Many Ways to Make a Point

Feb 23, 2004  •  Post A Comment

One of the most difficult tasks facing planners is deciding how much media weight is needed to meet media and marketing objectives. It is common knowledge that reach builds quickly at first, but beyond a certain point-the point of diminishing returns-additional GRPs yield mostly frequency.
Some planners think this point, this GRP level, is the answer to the perennial question, “How much is enough?” The following discussion shows a way to calculate the point of diminishing returns and addresses considerations that limit the value of this mathematical answer to an essentially judgmental question.
Calculating the Point
Since reach accumulation takes the shape of a smooth diminishing returns curve, there is no obvious point where GRPs start yielding more frequency than reach. At first glance, it might seem the point is where one additional GRP yields less than one additional point of reach. But this doesn’t work because the scales are so different. Reach on the Y axis is a percentage that goes from 0 to 100 percent. There is no limit to the number of GRPs on the X axis. One way of calculating the point is to assume a 10:1 ratio between GRPs and reach, allowing us to define the point as “the place on the television reach curve where 10 additional GRPs yield less than one additional reach point.”
The point of diminishing returns for national prime time and daypart mixtures is in the neighborhood of 200 GRPs-a bit more or less depending on the demo and daypart mix. For individual dayparts that have less reach potential, the point occurs at fewer GRPs.
Assumptions Affect Results
The concept is simple enough, but to use it the planner must make a number of arbitrary assumptions that directly affect the result.
* Calculation methodology. There is disagreement over how the point should be calculated. In our example, we assumed the point was where 10 additional GRPs yielded less than one incremental reach point. Others might define it in terms of changes in cost per reach point. Still others might say it occurs where the change in percent of incremental reach is less than the percent change in GRPs or dollars. Each method is equally valid, but each gives a different point.
* Number of weeks. Since all campaigns will eventually reach the point of diminishing returns, the planner must decide whether the GRP level relates to one week, four weeks, a quarter, a season, a purchase cycle, or something else.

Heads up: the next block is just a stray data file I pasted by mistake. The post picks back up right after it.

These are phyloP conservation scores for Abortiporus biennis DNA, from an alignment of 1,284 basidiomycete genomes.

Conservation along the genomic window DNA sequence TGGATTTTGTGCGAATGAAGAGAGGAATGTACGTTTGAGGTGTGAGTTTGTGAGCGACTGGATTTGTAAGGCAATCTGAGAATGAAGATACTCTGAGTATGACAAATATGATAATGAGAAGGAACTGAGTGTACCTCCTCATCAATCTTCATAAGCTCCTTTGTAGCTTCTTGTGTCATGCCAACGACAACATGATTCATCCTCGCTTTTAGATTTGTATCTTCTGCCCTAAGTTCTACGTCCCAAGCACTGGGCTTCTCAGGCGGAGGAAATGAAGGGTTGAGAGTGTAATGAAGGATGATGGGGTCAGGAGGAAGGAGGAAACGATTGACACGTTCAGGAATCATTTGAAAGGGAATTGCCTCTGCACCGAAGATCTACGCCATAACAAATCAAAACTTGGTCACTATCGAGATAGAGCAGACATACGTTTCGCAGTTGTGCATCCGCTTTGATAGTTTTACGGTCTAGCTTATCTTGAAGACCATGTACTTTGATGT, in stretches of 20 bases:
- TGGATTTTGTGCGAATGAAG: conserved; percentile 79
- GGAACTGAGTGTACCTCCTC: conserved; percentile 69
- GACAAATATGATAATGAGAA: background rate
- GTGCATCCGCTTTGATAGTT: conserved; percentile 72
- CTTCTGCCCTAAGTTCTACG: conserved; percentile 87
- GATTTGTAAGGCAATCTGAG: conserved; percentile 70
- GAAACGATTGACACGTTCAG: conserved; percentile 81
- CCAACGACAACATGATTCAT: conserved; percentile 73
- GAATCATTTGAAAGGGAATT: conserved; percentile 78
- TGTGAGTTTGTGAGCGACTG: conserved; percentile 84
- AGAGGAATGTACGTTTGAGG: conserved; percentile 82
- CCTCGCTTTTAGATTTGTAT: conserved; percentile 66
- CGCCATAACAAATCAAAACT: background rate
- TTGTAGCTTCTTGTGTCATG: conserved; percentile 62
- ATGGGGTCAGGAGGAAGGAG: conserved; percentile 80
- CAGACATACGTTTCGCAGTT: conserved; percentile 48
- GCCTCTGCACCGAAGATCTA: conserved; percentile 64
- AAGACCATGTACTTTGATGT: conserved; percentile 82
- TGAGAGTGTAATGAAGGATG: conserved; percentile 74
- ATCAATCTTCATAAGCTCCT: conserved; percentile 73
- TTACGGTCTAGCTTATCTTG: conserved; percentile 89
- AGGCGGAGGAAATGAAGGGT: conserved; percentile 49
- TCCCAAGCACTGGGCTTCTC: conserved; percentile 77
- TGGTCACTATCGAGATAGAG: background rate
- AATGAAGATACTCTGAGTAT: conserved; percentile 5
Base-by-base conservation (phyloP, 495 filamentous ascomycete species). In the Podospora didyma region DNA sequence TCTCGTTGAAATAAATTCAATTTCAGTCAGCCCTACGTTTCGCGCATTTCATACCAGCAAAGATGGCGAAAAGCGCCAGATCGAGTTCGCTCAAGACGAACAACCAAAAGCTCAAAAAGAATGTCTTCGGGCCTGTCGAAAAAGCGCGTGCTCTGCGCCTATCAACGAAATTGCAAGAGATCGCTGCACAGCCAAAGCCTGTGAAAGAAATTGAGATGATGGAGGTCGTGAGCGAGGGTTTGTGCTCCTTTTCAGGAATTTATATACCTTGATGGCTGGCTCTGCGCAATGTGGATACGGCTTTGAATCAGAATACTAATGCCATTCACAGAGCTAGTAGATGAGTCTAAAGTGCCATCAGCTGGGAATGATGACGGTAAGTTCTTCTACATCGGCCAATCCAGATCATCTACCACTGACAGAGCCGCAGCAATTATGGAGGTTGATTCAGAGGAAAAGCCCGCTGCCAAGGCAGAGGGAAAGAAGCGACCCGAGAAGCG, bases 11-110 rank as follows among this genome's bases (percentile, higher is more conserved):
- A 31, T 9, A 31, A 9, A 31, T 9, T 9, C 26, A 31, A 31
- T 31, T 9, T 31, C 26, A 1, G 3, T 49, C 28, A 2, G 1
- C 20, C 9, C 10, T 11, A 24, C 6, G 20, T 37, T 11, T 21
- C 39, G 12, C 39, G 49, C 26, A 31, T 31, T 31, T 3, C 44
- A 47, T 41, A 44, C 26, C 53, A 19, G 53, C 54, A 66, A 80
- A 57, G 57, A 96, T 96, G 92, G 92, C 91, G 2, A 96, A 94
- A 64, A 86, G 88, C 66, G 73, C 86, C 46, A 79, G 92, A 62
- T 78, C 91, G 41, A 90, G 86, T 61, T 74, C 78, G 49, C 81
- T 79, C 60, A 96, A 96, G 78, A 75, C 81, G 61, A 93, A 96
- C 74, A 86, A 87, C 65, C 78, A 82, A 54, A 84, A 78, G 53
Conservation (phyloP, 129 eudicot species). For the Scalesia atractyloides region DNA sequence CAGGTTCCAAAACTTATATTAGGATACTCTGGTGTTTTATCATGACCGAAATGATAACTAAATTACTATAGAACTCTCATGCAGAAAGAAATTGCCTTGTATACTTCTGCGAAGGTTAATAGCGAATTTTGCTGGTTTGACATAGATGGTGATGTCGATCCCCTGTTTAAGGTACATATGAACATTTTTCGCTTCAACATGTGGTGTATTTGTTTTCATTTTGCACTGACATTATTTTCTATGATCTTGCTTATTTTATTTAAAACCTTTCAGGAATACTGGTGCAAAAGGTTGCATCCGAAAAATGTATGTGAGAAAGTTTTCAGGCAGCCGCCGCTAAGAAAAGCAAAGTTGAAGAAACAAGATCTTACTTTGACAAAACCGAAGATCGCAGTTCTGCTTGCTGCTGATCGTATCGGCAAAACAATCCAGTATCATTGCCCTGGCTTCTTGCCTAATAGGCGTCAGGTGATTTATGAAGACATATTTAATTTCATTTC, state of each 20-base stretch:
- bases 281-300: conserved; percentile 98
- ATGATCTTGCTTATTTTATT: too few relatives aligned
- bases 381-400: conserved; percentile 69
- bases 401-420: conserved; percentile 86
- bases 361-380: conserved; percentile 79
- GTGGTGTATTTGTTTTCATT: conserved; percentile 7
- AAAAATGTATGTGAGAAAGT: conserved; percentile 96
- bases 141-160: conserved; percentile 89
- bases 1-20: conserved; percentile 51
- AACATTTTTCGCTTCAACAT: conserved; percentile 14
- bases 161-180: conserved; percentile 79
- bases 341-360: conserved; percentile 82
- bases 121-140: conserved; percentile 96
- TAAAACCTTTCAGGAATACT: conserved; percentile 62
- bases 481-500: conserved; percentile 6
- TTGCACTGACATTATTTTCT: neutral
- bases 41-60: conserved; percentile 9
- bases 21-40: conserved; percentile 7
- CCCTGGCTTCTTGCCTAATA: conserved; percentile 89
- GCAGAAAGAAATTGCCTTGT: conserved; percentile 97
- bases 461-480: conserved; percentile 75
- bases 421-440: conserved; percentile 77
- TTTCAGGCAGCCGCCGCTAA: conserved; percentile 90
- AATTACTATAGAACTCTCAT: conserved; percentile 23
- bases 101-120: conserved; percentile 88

* Commercial length/execution. If the advertiser uses a mixture of :15s and :30s, the calculation assumes they have equal communication value. If not, then the GRPs must be weighted in some arbitrary fashion. The same issue arises when looking at commercial executions in a pool.
* Daypart and venue mix. The smooth reach accumulation curve applies only to individual dayparts or to GRPs that are proportionally allocated across dayparts. Planners must decide whether the point should be calculated for each daypart or for the schedule as a whole. But to be accurate, the analysis should reflect changes in the daypart mix as the GRP level increases.
* Demographic. Since the reach curve is different for each demographic, when there are primary and secondary demos, setting the point according to the primary demo will likely put weight for the secondary demo above or below its diminishing returns point.
* Conflict with other priorities. The point of diminishing returns is a generic concept that has no connection to a brand’s media/marketing objectives that are the primary factors influencing media weight. These include the need to maintain a competitive share of voice, promotional requirements, seasonality, product introduction vs. sustaining weight, historic advertising-to-sales ratios and other considerations.
To sum up, this article was written in response to occasional planner and client requests for a point of view on the point of diminishing returns. Because the process requires so many arbitrary assumptions, it is our opinion that knowing the GRP level of that point doesn’t make a planner any smarter. It is a number in a vacuum that only complicates an inherently judgmental decision.
Roger Baron is senior VP, media research director, FCB.